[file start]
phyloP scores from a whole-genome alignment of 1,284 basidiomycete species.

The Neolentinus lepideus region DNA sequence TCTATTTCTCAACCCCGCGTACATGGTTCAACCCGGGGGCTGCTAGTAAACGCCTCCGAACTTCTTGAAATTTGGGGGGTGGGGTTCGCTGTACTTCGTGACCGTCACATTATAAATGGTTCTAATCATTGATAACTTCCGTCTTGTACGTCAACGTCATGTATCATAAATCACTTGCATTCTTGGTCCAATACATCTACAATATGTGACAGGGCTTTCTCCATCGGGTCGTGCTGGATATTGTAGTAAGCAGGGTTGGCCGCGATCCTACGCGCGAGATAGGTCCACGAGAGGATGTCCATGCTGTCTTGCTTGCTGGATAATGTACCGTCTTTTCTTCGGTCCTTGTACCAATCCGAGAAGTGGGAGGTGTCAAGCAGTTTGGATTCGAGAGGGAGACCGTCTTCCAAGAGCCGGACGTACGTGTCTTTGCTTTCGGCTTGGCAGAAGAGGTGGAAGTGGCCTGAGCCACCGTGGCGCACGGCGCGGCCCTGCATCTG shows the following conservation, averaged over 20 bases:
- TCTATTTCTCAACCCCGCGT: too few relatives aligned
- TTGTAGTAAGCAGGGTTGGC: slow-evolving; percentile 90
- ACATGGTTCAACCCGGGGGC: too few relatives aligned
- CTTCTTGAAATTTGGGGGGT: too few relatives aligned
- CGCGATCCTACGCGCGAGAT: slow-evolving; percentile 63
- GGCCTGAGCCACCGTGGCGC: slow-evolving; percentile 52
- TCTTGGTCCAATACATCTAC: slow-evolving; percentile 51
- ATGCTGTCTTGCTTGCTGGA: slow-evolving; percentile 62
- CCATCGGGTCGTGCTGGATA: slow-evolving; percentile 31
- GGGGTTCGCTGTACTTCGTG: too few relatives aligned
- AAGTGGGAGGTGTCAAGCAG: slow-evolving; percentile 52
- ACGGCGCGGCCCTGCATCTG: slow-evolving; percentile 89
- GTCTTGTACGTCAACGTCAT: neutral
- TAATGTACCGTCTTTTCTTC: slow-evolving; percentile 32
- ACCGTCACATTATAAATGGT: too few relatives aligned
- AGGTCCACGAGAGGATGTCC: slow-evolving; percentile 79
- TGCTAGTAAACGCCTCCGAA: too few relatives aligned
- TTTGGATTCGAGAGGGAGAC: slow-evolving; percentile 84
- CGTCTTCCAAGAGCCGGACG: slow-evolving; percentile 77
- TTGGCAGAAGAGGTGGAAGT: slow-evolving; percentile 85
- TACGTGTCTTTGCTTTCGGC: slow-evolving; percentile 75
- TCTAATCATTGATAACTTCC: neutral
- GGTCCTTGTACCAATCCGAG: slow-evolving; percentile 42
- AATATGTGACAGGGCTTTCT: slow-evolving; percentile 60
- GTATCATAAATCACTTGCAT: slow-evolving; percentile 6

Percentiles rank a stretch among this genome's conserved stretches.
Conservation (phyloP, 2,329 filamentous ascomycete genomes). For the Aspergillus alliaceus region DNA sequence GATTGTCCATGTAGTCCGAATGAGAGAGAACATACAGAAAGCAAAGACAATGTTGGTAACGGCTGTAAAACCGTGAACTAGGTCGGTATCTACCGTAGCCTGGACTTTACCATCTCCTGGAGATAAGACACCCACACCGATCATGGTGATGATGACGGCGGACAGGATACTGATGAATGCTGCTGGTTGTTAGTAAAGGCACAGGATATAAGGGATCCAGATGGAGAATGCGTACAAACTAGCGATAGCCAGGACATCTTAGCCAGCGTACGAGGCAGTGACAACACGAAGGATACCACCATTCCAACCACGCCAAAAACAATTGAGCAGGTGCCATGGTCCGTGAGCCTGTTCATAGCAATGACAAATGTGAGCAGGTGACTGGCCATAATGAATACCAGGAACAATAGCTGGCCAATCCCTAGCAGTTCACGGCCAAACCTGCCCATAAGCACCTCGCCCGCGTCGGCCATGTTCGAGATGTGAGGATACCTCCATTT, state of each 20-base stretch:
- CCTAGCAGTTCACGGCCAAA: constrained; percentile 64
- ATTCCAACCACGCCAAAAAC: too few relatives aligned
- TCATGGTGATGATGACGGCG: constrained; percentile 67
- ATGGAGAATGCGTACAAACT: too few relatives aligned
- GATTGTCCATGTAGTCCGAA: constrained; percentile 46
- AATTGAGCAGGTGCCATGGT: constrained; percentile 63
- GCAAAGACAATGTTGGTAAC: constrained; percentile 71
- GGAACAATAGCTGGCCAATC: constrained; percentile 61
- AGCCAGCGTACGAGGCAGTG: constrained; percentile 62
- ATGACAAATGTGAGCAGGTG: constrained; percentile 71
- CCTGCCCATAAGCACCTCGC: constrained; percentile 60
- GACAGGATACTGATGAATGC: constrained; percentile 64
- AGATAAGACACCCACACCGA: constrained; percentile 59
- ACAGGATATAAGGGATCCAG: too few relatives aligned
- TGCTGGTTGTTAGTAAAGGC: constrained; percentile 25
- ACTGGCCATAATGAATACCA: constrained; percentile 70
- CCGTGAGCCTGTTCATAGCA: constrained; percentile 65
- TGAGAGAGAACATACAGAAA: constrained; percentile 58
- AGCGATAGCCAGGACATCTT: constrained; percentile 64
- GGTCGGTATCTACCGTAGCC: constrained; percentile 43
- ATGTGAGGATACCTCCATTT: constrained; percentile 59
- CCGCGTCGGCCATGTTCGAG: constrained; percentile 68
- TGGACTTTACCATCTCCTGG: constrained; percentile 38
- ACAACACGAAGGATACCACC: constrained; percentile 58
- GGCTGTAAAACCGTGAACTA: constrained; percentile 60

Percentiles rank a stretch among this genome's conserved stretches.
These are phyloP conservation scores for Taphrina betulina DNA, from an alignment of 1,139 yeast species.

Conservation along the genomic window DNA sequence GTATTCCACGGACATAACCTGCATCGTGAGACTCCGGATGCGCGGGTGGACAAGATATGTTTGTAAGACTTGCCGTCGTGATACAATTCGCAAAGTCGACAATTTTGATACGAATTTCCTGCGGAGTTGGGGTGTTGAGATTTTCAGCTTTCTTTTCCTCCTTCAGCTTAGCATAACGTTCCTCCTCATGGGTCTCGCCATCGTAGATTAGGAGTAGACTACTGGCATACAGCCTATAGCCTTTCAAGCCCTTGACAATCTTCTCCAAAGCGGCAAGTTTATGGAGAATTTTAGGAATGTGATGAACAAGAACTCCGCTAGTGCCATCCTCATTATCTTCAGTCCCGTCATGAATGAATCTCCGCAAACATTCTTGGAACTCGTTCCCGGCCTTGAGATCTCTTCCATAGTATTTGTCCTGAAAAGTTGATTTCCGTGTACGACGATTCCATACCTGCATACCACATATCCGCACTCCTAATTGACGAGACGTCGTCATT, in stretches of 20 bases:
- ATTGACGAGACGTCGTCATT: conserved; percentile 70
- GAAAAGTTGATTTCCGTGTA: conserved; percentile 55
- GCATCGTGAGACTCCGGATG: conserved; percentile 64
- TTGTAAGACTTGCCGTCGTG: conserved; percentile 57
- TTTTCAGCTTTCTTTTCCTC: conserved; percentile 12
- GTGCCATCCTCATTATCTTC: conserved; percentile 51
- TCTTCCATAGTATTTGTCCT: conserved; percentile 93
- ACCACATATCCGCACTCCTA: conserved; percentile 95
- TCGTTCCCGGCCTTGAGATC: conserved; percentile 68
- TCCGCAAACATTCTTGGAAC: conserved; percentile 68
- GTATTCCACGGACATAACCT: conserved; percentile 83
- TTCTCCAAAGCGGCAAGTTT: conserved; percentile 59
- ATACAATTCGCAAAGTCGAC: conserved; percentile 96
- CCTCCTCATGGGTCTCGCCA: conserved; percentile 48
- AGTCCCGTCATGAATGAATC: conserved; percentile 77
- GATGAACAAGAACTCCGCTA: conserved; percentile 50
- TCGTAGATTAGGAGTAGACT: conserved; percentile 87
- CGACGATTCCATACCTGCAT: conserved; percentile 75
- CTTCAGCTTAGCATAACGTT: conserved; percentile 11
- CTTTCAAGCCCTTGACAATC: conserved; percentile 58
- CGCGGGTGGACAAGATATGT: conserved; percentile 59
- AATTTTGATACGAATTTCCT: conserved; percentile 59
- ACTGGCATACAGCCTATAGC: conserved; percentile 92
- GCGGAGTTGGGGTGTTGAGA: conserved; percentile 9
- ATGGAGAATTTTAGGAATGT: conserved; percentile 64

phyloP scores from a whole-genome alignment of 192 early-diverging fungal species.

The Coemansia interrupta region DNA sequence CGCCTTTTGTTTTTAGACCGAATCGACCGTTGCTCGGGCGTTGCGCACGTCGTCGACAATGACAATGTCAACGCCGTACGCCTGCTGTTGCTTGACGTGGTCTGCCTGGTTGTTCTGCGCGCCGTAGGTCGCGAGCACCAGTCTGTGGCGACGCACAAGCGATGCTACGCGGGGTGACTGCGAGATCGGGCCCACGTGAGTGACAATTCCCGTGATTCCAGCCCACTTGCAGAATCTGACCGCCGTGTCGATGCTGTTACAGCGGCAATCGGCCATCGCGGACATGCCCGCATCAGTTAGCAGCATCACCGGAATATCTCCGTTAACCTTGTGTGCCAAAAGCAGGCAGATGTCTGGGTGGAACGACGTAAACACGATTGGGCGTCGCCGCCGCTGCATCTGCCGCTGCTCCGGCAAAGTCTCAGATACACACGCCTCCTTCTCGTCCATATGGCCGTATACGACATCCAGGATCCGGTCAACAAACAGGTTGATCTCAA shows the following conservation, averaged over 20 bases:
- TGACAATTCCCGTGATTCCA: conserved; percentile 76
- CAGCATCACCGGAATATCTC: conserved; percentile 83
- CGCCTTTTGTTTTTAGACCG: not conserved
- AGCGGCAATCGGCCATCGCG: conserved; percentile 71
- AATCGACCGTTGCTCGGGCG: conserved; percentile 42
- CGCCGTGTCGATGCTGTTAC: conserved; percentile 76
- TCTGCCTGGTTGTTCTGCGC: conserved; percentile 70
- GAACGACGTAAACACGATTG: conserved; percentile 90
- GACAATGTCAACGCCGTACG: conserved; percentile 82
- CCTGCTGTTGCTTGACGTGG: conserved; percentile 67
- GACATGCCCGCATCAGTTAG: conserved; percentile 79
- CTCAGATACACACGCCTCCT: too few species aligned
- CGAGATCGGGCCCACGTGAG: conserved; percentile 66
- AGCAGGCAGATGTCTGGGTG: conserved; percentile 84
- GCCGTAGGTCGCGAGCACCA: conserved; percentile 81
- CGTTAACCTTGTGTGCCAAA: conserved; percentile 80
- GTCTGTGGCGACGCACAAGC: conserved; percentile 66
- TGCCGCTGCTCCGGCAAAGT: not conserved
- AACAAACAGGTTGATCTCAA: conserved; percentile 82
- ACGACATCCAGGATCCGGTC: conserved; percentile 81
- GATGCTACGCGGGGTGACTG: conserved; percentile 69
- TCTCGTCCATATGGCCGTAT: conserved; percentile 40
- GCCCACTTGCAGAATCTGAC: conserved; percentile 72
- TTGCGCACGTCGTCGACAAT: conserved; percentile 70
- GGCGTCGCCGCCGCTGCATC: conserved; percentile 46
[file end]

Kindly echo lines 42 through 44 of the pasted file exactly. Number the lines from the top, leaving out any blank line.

- AGATAAGACACCCACACCGA: constrained; percentile 59
- ACAGGATATAAGGGATCCAG: too few relatives aligned
- TGCTGGTTGTTAGTAAAGGC: constrained; percentile 25